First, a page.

Brexit Risks Are Affecting Business and Football

22/06/2016 11:12 | Updated 22 June 2016

With just one day to go before British voters take one of the biggest political (and arguably economic) decisions of their lives it is amazing just how it has been impacting business in the past few weeks as this historic occasion has neared. Rather like the crescendo of a symphony the closer to the 23rd June we've got, the more decisions have been pushed back and I've seen many examples of businesses battening down the hatches in case the vote is for Brexit. Experiencing this first hand shows that unquestionably the economy has suffered as a result of the impending vote and the data suggests this too. A vote to leave will impact the UK's growth prospects considerably in the very near term and has the potential to do so in the longer term too.

As a firm we represent companies in both the UK and abroad, many of them multinationals and whilst Brexit might mean a lower cost to them for employing our services due to a fall in sterling, it's unlikely to be long before the cost of doing business would increase due to the uncertainty caused and all the renegotiations the UK would have to undertake. Also, from a PR perspective the Brexit ramifications would drown out other newsworthy events, which is another example of the impact the vote is having on business since this is all the media want to talk.

However, it would seem that Brexit risks don't seem to be putting off half the nation and in some cases the majority. This vote is splitting many businesses, communities and families. Whilst meeting some people in the City last week, all of whom represented different sectors from law and broking to public relations and wealth management, I was very much in the minority when asking everyone how they would vote. The City is probably more split than anywhere else and it's little wonder the polls indicate it's too close to call.

But even when outnumbered by some very passionate arguments for leaving the EU I find it hard to believe that five, ten or however many years in the future, we'll either be better off or have as much influence on the world stage that we do today. Another argument that doesn't stack up is that the EU's doomed anyway so we are better off voting to leave now. If that is the case then why risk taking the pain now when if it was to breakup in future, it would likely happen with a large dose of pain killers to soften the blow.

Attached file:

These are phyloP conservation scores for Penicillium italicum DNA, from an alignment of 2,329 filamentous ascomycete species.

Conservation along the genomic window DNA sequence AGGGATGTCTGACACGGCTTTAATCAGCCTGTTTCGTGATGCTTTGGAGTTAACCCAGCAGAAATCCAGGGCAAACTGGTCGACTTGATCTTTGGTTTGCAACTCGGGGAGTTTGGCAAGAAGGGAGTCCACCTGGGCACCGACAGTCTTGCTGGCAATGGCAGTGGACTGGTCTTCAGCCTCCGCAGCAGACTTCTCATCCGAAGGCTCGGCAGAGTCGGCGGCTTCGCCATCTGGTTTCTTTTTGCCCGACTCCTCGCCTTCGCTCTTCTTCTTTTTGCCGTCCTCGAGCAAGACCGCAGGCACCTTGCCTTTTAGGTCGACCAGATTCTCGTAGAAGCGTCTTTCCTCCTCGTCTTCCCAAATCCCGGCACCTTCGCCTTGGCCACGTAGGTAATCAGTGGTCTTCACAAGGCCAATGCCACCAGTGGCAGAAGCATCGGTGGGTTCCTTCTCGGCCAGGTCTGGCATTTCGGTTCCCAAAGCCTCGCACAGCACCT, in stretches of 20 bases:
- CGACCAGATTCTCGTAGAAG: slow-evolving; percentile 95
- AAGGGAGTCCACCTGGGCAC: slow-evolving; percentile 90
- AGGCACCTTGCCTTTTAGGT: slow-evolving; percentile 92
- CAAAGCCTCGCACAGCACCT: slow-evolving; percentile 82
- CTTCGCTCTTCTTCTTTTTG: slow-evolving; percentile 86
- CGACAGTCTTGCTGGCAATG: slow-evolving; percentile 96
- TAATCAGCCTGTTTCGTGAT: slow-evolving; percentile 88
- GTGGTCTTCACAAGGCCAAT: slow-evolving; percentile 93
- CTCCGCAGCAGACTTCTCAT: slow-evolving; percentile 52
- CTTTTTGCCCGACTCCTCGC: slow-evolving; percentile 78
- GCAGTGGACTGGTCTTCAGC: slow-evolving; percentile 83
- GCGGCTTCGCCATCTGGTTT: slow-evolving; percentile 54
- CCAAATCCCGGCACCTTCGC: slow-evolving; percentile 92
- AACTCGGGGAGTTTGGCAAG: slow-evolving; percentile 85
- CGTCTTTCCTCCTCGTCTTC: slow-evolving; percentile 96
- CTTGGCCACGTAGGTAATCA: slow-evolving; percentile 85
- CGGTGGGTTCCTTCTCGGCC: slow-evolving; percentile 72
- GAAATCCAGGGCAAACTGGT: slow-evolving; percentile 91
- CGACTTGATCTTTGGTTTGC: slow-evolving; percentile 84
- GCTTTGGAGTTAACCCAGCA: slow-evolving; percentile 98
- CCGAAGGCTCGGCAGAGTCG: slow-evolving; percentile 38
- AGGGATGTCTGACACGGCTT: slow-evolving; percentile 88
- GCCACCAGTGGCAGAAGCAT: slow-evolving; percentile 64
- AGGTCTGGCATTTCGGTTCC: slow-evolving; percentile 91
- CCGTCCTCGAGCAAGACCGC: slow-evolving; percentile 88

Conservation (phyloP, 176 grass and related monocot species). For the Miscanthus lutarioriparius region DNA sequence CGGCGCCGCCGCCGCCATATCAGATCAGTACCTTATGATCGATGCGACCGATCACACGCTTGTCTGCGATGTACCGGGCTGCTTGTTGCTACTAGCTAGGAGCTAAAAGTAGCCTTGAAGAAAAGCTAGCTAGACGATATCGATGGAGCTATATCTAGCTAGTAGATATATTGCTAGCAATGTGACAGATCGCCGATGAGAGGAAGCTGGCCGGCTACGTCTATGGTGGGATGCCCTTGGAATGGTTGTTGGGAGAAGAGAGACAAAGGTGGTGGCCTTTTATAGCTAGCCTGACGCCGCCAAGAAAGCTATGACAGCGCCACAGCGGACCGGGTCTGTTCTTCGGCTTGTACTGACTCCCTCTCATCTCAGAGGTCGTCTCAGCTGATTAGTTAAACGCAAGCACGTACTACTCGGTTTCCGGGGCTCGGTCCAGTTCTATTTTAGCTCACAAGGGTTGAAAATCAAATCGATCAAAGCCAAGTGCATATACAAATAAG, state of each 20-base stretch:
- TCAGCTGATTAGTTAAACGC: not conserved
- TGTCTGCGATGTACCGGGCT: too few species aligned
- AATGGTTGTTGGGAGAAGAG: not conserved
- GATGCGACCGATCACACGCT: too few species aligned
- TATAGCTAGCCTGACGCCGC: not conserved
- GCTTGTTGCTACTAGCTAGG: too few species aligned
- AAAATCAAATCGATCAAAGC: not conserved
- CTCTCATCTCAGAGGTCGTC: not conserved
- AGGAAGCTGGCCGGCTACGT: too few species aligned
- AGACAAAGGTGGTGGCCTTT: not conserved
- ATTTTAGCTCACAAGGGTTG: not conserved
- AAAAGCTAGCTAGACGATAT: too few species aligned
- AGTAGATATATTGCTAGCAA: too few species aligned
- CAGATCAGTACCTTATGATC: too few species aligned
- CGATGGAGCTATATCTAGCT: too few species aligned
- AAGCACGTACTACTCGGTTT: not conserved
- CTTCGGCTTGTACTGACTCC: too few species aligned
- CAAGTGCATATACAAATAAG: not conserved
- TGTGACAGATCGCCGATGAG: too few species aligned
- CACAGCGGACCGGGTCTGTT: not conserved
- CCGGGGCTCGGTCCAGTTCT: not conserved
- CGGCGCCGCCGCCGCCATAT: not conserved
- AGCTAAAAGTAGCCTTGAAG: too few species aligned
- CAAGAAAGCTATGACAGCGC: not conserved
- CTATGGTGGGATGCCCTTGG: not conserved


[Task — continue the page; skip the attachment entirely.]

Brexiters are right to point out the pitfalls such as the democratic deficit and bureaucracy, but there's always a price to pay. Surely the opportunities that are presented to us as being part of the EU greatly outweigh the misgivings.

Ultimately, as David Cameron mentioned in his appearance on Question Time on Sunday evening and as English footballers Rooney, Vardy and Sturridge will attest, you cannot win a football match if you are sitting on the bench. A vote to leave the EU would mean we are left permanently on the bench with no influence over the biggest trading block on the planet. There is also the risk that as a result of being outside the EU, other nations will see us the substitute that is unlikely to have an impact on the game and so shouldn't even bother warming up. Being part of the EU means we will always be on the pitch and as one of the most powerful players, shaping the path the game takes.

This article does not contain and should not be construed as containing, investment advice or an investment recommendation or an offer of or solicitation for any transactions in financial instruments. Any opinions made may be personal to the author and may not reflect the opinions of my employer.